The Texture of My Memory: Dennis Scholl
Hua International is pleased to announce The Texture of My Memory, an exhibition of Emmy-award winning filmmaker and artist Dennis Scholl, in the upstairs showroom of the Berlin Gallery (Potsdamer Strasse 81B) on January 27, 2023 with a public reception (6-8 PM), and remaining on view until March 18. The exhibition, organized by gallery artist Rafael Domenech, introduces the artist’s hybridized visual arts practice of collection and creation, remapping the porous boundary between art-making and authorship, and inviting a conversation on individual and collective memory, the relationship between value and context, and what it means to create and keep.
Featuring nearly 20 works created out of acquired cultural ephemera that are arranged into a dodecagon shape, a serialized landscape of image, time and space, the show embarks upon a typological voyage through the traditions of the readymade, assemblage, and Pop. Having spent 45 years collecting, Scholl’s material list is an archive of historical headlines, iconographies, and personal references, including rare materials like the original tabloids broadcasting Marilyn Monroe’s death, 1971 royalty statements addressed to John Lennon and Paul McCartney, and a series of Civil War-era love letters sent to a Union captain from his soon-to-be bride, along with items from Scholl’s personal archive—vintage Hermès scarves, his very own Emmy awards, and the baseball cards he began collecting at ten years old.
Also featured in one of the works are photos of United States President John F. Kennedy, along with a dozen coins which state “Ićh Bin Éin Berliner” to commemorate his speech given on June 26, 1963.
The exhibition also involves a series of his geometric drawings, which veer toward abstract expressionism, using thousands of repetitive markings inscribed with micron pens. In a repetitive and meditative rendering of a 12-sided geometric pattern in pencil, the result is the dodecagon’s vortexed shape referenced throughout the exhibition.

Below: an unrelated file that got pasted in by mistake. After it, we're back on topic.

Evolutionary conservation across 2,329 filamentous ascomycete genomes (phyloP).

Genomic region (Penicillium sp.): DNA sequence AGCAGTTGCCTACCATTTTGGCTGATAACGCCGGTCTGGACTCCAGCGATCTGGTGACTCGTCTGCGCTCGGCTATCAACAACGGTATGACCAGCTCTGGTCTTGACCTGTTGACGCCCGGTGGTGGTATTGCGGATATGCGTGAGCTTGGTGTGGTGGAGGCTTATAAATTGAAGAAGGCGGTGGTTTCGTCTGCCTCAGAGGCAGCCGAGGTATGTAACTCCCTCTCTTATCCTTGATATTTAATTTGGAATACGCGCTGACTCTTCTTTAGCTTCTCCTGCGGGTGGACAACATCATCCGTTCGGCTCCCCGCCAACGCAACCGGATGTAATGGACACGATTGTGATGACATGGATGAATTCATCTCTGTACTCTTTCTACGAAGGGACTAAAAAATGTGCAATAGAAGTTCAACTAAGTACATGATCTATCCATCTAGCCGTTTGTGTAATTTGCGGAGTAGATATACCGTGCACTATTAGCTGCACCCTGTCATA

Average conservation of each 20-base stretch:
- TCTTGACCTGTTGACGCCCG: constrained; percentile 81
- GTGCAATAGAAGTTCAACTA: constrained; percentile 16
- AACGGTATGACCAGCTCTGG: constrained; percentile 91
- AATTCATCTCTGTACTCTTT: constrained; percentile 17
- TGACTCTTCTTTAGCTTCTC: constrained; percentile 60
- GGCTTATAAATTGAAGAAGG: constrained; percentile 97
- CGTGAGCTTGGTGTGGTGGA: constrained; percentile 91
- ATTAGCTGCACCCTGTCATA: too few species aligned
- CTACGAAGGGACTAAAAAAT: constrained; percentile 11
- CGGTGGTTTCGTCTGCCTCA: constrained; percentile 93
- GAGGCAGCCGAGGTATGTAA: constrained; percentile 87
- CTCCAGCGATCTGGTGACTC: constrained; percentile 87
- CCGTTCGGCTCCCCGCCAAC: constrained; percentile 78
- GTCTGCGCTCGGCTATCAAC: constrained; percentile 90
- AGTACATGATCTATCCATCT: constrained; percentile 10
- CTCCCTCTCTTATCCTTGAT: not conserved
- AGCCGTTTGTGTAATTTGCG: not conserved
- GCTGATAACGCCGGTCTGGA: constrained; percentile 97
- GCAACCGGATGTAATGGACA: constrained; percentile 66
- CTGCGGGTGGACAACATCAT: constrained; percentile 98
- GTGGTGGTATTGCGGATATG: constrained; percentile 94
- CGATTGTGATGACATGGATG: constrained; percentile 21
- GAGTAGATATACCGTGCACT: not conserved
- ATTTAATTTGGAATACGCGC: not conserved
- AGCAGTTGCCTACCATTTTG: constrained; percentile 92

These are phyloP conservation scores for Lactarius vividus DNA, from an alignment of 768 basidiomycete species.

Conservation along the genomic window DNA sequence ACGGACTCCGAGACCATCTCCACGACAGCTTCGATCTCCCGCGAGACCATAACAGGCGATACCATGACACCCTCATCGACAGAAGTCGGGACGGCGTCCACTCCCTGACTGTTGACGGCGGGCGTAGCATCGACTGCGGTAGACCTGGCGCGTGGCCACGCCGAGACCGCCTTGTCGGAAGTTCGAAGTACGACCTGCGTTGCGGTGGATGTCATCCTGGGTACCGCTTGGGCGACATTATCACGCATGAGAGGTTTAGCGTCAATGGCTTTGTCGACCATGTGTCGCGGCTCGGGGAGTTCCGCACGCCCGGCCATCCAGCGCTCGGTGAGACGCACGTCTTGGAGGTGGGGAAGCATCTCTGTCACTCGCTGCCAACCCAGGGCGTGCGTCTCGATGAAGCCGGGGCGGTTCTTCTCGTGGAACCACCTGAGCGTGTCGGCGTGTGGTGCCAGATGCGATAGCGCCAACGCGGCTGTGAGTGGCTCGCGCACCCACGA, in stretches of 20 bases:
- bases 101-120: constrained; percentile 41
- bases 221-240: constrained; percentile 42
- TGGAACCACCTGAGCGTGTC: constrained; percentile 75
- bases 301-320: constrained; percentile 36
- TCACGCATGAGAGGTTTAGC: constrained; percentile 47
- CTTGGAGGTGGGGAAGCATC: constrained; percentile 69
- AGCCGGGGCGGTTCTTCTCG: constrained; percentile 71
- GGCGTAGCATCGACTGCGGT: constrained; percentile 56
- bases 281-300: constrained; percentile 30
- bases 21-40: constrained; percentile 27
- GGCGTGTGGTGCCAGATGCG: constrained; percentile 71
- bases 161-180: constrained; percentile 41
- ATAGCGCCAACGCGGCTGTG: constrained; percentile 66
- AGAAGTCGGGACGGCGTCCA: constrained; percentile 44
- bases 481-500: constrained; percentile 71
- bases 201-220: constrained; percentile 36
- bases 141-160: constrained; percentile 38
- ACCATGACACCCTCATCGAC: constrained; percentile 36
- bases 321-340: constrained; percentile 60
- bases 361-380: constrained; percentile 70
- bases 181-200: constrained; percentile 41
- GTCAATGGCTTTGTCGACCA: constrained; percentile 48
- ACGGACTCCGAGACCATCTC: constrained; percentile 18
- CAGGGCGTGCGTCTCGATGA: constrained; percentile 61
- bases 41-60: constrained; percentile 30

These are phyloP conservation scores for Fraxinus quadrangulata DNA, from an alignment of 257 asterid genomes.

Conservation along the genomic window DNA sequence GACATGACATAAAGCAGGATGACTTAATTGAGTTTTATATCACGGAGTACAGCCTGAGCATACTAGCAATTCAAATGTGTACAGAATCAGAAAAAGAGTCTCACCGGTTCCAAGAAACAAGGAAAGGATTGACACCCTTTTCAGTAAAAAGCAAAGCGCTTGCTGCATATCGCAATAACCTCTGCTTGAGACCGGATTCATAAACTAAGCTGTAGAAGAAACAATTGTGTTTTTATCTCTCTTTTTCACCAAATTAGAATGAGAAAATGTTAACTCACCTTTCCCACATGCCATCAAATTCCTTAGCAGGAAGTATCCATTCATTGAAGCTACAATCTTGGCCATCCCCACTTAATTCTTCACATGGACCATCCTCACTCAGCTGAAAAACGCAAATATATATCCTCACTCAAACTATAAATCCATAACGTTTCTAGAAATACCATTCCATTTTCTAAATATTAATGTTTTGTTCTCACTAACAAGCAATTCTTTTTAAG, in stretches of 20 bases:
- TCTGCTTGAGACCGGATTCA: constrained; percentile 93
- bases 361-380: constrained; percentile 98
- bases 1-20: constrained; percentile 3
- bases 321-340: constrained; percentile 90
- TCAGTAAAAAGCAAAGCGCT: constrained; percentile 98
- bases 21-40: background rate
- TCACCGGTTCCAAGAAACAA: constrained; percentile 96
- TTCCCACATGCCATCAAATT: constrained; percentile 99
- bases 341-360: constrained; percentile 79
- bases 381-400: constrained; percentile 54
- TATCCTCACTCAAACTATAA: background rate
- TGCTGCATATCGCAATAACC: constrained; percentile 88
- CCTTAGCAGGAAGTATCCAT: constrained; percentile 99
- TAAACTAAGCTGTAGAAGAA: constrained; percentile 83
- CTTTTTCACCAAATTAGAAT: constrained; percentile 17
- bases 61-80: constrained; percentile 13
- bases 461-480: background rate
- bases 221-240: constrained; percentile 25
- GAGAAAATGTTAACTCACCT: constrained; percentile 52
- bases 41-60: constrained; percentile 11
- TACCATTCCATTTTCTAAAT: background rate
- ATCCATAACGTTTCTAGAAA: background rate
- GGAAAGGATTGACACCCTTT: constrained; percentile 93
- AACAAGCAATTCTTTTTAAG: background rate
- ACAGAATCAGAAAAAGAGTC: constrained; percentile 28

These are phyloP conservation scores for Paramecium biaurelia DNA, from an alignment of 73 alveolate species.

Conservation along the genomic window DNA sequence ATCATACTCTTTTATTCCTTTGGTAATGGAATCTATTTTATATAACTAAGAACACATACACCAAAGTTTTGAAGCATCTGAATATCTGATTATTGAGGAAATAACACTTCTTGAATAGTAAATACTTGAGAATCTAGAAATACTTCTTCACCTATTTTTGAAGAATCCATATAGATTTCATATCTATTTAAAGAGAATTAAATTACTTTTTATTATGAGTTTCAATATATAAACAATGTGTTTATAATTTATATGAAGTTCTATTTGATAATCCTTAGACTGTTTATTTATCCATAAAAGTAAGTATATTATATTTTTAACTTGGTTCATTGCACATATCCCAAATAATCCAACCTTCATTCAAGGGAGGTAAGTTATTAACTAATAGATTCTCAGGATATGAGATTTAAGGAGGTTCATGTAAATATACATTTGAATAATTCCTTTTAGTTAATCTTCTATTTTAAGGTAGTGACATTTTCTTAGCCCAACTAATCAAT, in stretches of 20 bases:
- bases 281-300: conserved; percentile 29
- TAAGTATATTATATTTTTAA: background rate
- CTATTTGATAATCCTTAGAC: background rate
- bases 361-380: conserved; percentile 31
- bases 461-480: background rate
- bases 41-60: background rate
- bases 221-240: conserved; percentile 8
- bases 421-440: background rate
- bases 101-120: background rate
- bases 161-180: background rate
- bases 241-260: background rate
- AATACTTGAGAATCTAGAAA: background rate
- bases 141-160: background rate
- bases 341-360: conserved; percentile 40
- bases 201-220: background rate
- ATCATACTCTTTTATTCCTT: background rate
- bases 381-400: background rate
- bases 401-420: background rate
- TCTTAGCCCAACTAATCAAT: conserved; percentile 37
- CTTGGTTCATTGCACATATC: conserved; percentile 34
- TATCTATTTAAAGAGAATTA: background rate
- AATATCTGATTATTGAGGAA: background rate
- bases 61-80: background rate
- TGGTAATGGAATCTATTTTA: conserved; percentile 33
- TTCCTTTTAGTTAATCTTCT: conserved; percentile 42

In conjunction with the collection of artworks, the show will also feature a short film titled, Les Outils Du Jeu (The Tools of the Game), which traces the multi-step process of creating the traditional, American-desired object—the Louisville Slugger baseball bat. In a playful reference to Jean Renoir’s 1939 film La Règle du Jeu (The Rules of the Game), Scholl uses the film as a reminder of his own desire to undermine the practices of the art and auction worlds, while lending empathy to our need to contextualize and reassess the values and desires of the past.
ABOUT DENNIS SCHOLL
Dennis Scholl is a visual artist and filmmaker based in Miami Beach. His studio practice focuses on acquiring objects of desire and reworking them using assemblage.
He mines archival materials, creating unexpected entanglements between memory, artifact and conceptual drawing, while interrogating history. The artist uses source materials that reflect his own lived experience, like baseball cards from his youth, and awards from his filmmaking practice, while also accessing more divergent historical and popular culture resources. His practice questions how we assign meaning and value to these objects and though it seems to conserve and resuscitate archival material, it also reimagines its very form.
His documentary films include a story about a mysterious ‘50s abstract painter, Soul music in Miami in the ‘60s, the vanishing elderly Jewish population of Miami Beach in the ‘70s, a Cuban prima ballerina seeking freedom in the ‘90s and the greatest jazz singer of the 21st century.
His films have appeared in over one hundred film festivals, including Sundance, SXSW and DOC NYC, winning numerous awards. He has received twenty two regional Emmys from the National Academy of Television Arts and Sciences. His film, The Last Resort, was acquired by Netflix. His most recent feature documentary, Lifeline, was named top ten art films of the year by ARTnews. His short film on the life and work of artist Michael Richards, Are You Down?, was selected for the most recent season of PBS POV.
Scholl and his wife were recently awarded the Order of Australia for their efforts to bring wider recognition in the US of the Aboriginal artist communities of Australia.